Comprehensive profiling of social mixing patterns in resource poor countries: A mixed methods research protocol

Document Type



Paediatrics and Child Health


Background: Low-and-middle-income countries (LMICs) bear a disproportionate burden of communicable diseases. Social interaction data inform infectious disease models and disease prevention strategies. The variations in demographics and contact patterns across ages, cultures, and locations significantly impact infectious disease dynamics and pathogen transmission. LMICs lack sufficient social interaction data for infectious disease modeling.
Methods: To address this gap, we will collect qualitative and quantitative data from eight study sites (encompassing both rural and urban settings) across Guatemala, India, Pakistan, and Mozambique. We will conduct focus group discussions and cognitive interviews to assess the feasibility and acceptability of our data collection tools at each site. Thematic and rapid analyses will help to identify key themes and categories through coding, guiding the design of quantitative data collection tools (enrollment survey, contact diaries, exit survey, and wearable proximity sensors) and the implementation of study procedures.We will create three age-specific contact matrices (physical, nonphysical, and both) at each study site using data from standardized contact diaries to characterize the patterns of social mixing. Regression analysis will be conducted to identify key drivers of contacts. We will comprehensively profile the frequency, duration, and intensity of infants' interactions with household members using high resolution data from the proximity sensors and calculating infants' proximity score (fraction of time spent by each household member in proximity with the infant, over the total infant contact time) for each household member.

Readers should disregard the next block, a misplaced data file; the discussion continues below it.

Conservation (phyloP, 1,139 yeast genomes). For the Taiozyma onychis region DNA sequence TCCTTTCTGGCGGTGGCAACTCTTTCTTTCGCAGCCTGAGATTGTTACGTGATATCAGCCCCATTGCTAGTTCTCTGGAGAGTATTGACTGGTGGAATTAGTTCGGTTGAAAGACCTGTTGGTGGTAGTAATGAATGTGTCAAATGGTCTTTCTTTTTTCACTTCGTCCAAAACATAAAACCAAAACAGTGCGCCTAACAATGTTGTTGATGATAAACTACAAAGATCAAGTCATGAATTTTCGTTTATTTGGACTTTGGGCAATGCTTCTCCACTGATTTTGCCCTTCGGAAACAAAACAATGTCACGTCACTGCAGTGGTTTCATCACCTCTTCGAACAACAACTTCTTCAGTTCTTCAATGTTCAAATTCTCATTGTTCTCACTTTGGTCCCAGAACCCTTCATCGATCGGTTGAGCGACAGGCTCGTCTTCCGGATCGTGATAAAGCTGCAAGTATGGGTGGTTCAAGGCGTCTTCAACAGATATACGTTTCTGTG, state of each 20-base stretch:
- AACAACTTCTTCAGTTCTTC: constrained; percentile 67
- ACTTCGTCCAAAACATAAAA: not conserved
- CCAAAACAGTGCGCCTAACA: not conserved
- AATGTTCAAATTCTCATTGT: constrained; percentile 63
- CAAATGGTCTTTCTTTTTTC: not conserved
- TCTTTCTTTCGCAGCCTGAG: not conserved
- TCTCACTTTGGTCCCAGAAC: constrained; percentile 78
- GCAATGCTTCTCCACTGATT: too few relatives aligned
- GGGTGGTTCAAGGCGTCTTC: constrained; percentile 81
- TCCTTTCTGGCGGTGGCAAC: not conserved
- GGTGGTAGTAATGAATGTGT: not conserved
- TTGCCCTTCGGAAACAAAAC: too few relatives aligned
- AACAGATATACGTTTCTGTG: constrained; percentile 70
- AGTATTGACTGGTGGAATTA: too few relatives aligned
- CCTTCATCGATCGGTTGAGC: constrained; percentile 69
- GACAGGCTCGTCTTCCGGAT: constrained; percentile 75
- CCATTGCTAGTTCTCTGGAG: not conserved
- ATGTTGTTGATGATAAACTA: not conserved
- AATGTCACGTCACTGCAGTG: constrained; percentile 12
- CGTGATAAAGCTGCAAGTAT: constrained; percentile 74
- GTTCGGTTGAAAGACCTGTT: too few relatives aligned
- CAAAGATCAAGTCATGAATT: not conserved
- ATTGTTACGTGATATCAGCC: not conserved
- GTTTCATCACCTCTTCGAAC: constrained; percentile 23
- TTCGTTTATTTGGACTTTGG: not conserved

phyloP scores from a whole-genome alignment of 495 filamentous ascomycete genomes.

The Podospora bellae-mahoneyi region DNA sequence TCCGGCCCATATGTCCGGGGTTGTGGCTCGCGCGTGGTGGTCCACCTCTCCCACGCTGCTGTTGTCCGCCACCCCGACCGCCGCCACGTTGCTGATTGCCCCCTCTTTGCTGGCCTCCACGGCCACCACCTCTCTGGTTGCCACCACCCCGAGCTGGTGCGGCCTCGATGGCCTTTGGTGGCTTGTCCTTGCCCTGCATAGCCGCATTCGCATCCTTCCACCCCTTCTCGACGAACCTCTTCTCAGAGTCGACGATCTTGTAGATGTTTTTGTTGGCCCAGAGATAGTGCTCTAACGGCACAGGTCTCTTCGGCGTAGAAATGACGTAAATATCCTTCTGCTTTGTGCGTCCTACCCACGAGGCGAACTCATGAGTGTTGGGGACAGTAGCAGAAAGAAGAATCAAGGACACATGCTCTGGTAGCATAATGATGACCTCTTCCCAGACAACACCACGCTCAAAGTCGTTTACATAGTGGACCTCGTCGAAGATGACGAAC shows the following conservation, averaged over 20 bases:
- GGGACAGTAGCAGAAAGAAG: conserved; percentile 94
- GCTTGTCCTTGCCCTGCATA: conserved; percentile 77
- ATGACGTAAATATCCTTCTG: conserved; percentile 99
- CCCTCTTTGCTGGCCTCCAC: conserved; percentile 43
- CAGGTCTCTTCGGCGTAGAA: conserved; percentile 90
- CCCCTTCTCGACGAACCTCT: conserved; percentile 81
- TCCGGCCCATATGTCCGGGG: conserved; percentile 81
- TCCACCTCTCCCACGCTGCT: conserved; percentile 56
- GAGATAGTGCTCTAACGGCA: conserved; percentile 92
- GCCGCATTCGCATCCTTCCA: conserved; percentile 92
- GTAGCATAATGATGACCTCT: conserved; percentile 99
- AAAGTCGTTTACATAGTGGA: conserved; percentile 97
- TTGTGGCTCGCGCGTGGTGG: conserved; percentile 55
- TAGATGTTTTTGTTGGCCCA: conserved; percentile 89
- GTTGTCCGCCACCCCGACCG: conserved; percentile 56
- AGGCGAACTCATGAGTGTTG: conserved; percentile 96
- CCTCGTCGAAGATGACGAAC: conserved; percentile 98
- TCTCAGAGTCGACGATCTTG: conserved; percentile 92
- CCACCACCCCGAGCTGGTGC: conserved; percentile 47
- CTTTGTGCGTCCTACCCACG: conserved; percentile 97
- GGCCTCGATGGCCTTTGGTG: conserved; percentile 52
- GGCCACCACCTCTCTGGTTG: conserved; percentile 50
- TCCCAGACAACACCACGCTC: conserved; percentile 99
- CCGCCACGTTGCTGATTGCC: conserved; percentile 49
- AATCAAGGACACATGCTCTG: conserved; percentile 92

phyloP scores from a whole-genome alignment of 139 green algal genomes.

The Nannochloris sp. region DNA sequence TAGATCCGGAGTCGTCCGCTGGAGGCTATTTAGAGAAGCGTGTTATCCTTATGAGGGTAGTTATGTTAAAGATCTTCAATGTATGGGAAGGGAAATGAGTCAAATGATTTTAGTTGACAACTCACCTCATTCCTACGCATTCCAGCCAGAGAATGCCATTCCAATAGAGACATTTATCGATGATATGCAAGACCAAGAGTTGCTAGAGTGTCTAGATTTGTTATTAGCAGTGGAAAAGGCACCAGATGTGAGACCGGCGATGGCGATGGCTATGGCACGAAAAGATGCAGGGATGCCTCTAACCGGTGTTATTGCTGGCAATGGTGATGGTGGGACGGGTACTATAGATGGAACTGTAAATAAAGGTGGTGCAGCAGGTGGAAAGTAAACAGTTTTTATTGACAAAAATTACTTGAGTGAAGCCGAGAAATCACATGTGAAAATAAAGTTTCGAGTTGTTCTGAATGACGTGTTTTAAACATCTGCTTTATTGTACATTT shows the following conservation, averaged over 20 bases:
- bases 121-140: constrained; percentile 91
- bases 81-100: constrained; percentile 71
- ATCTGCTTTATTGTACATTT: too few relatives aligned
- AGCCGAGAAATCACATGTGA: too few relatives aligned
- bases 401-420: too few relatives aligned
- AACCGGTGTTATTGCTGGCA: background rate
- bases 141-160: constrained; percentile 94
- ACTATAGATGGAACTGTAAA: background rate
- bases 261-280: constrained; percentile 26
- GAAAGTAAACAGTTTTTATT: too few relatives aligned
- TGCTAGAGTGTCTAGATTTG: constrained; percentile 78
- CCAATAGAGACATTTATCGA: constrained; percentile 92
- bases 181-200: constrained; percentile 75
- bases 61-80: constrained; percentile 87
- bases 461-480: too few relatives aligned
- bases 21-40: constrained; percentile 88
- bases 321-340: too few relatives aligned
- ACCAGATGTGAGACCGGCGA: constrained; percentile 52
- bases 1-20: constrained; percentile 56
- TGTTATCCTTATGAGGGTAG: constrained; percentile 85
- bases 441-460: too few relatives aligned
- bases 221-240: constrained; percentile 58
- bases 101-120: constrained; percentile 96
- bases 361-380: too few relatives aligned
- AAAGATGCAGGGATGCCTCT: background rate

Discussion: Our qualitative data yielded insights into the perceptions and acceptability of contact diaries and wearable proximity sensors for collecting social mixing data in LMICs. The quantitative data will allow a more accurate representation of human interactions that lead to the transmission of pathogens through close contact in LMICs. Our findings will provide more appropriate social mixing data for parameterizing mathematical models of LMIC populations. Our study tools could be adapted for other studies.


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